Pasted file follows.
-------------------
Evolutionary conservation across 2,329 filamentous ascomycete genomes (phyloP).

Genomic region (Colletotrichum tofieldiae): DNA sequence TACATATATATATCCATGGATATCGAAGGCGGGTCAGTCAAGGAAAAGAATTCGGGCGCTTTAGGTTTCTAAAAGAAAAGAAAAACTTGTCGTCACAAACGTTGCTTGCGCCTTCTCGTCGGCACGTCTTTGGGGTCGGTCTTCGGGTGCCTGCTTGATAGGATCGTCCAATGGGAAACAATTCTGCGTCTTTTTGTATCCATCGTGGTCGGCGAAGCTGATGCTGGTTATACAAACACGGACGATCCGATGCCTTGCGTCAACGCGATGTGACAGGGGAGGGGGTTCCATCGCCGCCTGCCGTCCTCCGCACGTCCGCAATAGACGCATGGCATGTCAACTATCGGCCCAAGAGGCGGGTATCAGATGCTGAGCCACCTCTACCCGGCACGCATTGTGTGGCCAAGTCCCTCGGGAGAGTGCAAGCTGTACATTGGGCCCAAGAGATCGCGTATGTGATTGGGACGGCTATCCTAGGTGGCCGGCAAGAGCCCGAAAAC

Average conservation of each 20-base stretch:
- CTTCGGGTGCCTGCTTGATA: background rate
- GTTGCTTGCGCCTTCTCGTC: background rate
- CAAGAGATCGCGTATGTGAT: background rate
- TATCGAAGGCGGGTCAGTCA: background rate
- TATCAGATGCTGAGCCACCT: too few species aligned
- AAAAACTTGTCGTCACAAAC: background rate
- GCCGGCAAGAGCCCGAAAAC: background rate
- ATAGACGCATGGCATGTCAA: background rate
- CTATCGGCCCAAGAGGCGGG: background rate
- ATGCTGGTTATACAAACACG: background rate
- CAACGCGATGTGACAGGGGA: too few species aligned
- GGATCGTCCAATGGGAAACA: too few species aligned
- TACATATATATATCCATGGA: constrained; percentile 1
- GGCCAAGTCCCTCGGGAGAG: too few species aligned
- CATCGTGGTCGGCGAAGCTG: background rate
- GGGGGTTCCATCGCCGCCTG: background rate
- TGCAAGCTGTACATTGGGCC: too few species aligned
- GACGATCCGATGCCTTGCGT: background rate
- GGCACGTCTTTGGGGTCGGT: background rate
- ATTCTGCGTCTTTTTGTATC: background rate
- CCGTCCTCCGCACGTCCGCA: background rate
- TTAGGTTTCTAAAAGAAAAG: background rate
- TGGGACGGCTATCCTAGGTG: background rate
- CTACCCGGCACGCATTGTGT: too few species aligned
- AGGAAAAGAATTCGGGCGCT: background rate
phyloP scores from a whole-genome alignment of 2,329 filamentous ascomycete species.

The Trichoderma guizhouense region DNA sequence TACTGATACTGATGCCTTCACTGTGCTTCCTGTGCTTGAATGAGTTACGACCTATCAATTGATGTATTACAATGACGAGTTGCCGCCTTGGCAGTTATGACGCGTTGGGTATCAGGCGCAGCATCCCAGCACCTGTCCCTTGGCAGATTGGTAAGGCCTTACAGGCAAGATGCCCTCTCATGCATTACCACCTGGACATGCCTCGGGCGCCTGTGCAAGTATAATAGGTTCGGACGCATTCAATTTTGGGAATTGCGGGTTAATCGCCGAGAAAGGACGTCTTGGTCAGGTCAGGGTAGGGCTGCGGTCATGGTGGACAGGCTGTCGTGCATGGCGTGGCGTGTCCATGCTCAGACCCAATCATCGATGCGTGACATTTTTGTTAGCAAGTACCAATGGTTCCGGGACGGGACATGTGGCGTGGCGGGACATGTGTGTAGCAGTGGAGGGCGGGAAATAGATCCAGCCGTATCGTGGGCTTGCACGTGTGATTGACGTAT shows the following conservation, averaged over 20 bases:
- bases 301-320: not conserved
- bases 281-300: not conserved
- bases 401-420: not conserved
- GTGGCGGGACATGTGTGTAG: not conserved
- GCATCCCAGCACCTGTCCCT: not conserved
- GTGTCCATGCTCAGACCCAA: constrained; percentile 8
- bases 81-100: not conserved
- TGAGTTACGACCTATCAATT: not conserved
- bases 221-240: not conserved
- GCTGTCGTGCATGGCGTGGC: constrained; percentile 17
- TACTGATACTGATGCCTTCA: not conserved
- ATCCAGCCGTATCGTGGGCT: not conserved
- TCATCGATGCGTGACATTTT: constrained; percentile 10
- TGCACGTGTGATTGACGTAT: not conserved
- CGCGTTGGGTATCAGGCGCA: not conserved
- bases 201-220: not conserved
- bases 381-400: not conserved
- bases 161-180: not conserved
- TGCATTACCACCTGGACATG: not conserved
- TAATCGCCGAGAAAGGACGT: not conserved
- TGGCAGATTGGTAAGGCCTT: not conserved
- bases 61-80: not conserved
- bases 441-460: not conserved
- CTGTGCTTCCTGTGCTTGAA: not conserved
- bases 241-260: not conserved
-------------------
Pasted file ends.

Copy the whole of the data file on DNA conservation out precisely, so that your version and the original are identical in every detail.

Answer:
Evolutionary conservation across 2,329 filamentous ascomycete genomes (phyloP).

Genomic region (Colletotrichum tofieldiae): DNA sequence TACATATATATATCCATGGATATCGAAGGCGGGTCAGTCAAGGAAAAGAATTCGGGCGCTTTAGGTTTCTAAAAGAAAAGAAAAACTTGTCGTCACAAACGTTGCTTGCGCCTTCTCGTCGGCACGTCTTTGGGGTCGGTCTTCGGGTGCCTGCTTGATAGGATCGTCCAATGGGAAACAATTCTGCGTCTTTTTGTATCCATCGTGGTCGGCGAAGCTGATGCTGGTTATACAAACACGGACGATCCGATGCCTTGCGTCAACGCGATGTGACAGGGGAGGGGGTTCCATCGCCGCCTGCCGTCCTCCGCACGTCCGCAATAGACGCATGGCATGTCAACTATCGGCCCAAGAGGCGGGTATCAGATGCTGAGCCACCTCTACCCGGCACGCATTGTGTGGCCAAGTCCCTCGGGAGAGTGCAAGCTGTACATTGGGCCCAAGAGATCGCGTATGTGATTGGGACGGCTATCCTAGGTGGCCGGCAAGAGCCCGAAAAC

Average conservation of each 20-base stretch:
- CTTCGGGTGCCTGCTTGATA: background rate
- GTTGCTTGCGCCTTCTCGTC: background rate
- CAAGAGATCGCGTATGTGAT: background rate
- TATCGAAGGCGGGTCAGTCA: background rate
- TATCAGATGCTGAGCCACCT: too few species aligned
- AAAAACTTGTCGTCACAAAC: background rate
- GCCGGCAAGAGCCCGAAAAC: background rate
- ATAGACGCATGGCATGTCAA: background rate
- CTATCGGCCCAAGAGGCGGG: background rate
- ATGCTGGTTATACAAACACG: background rate
- CAACGCGATGTGACAGGGGA: too few species aligned
- GGATCGTCCAATGGGAAACA: too few species aligned
- TACATATATATATCCATGGA: constrained; percentile 1
- GGCCAAGTCCCTCGGGAGAG: too few species aligned
- CATCGTGGTCGGCGAAGCTG: background rate
- GGGGGTTCCATCGCCGCCTG: background rate
- TGCAAGCTGTACATTGGGCC: too few species aligned
- GACGATCCGATGCCTTGCGT: background rate
- GGCACGTCTTTGGGGTCGGT: background rate
- ATTCTGCGTCTTTTTGTATC: background rate
- CCGTCCTCCGCACGTCCGCA: background rate
- TTAGGTTTCTAAAAGAAAAG: background rate
- TGGGACGGCTATCCTAGGTG: background rate
- CTACCCGGCACGCATTGTGT: too few species aligned
- AGGAAAAGAATTCGGGCGCT: background rate
phyloP scores from a whole-genome alignment of 2,329 filamentous ascomycete species.

The Trichoderma guizhouense region DNA sequence TACTGATACTGATGCCTTCACTGTGCTTCCTGTGCTTGAATGAGTTACGACCTATCAATTGATGTATTACAATGACGAGTTGCCGCCTTGGCAGTTATGACGCGTTGGGTATCAGGCGCAGCATCCCAGCACCTGTCCCTTGGCAGATTGGTAAGGCCTTACAGGCAAGATGCCCTCTCATGCATTACCACCTGGACATGCCTCGGGCGCCTGTGCAAGTATAATAGGTTCGGACGCATTCAATTTTGGGAATTGCGGGTTAATCGCCGAGAAAGGACGTCTTGGTCAGGTCAGGGTAGGGCTGCGGTCATGGTGGACAGGCTGTCGTGCATGGCGTGGCGTGTCCATGCTCAGACCCAATCATCGATGCGTGACATTTTTGTTAGCAAGTACCAATGGTTCCGGGACGGGACATGTGGCGTGGCGGGACATGTGTGTAGCAGTGGAGGGCGGGAAATAGATCCAGCCGTATCGTGGGCTTGCACGTGTGATTGACGTAT shows the following conservation, averaged over 20 bases:
- bases 301-320: not conserved
- bases 281-300: not conserved
- bases 401-420: not conserved
- GTGGCGGGACATGTGTGTAG: not conserved
- GCATCCCAGCACCTGTCCCT: not conserved
- GTGTCCATGCTCAGACCCAA: constrained; percentile 8
- bases 81-100: not conserved
- TGAGTTACGACCTATCAATT: not conserved
- bases 221-240: not conserved
- GCTGTCGTGCATGGCGTGGC: constrained; percentile 17
- TACTGATACTGATGCCTTCA: not conserved
- ATCCAGCCGTATCGTGGGCT: not conserved
- TCATCGATGCGTGACATTTT: constrained; percentile 10
- TGCACGTGTGATTGACGTAT: not conserved
- CGCGTTGGGTATCAGGCGCA: not conserved
- bases 201-220: not conserved
- bases 381-400: not conserved
- bases 161-180: not conserved
- TGCATTACCACCTGGACATG: not conserved
- TAATCGCCGAGAAAGGACGT: not conserved
- TGGCAGATTGGTAAGGCCTT: not conserved
- bases 61-80: not conserved
- bases 441-460: not conserved
- CTGTGCTTCCTGTGCTTGAA: not conserved
- bases 241-260: not conserved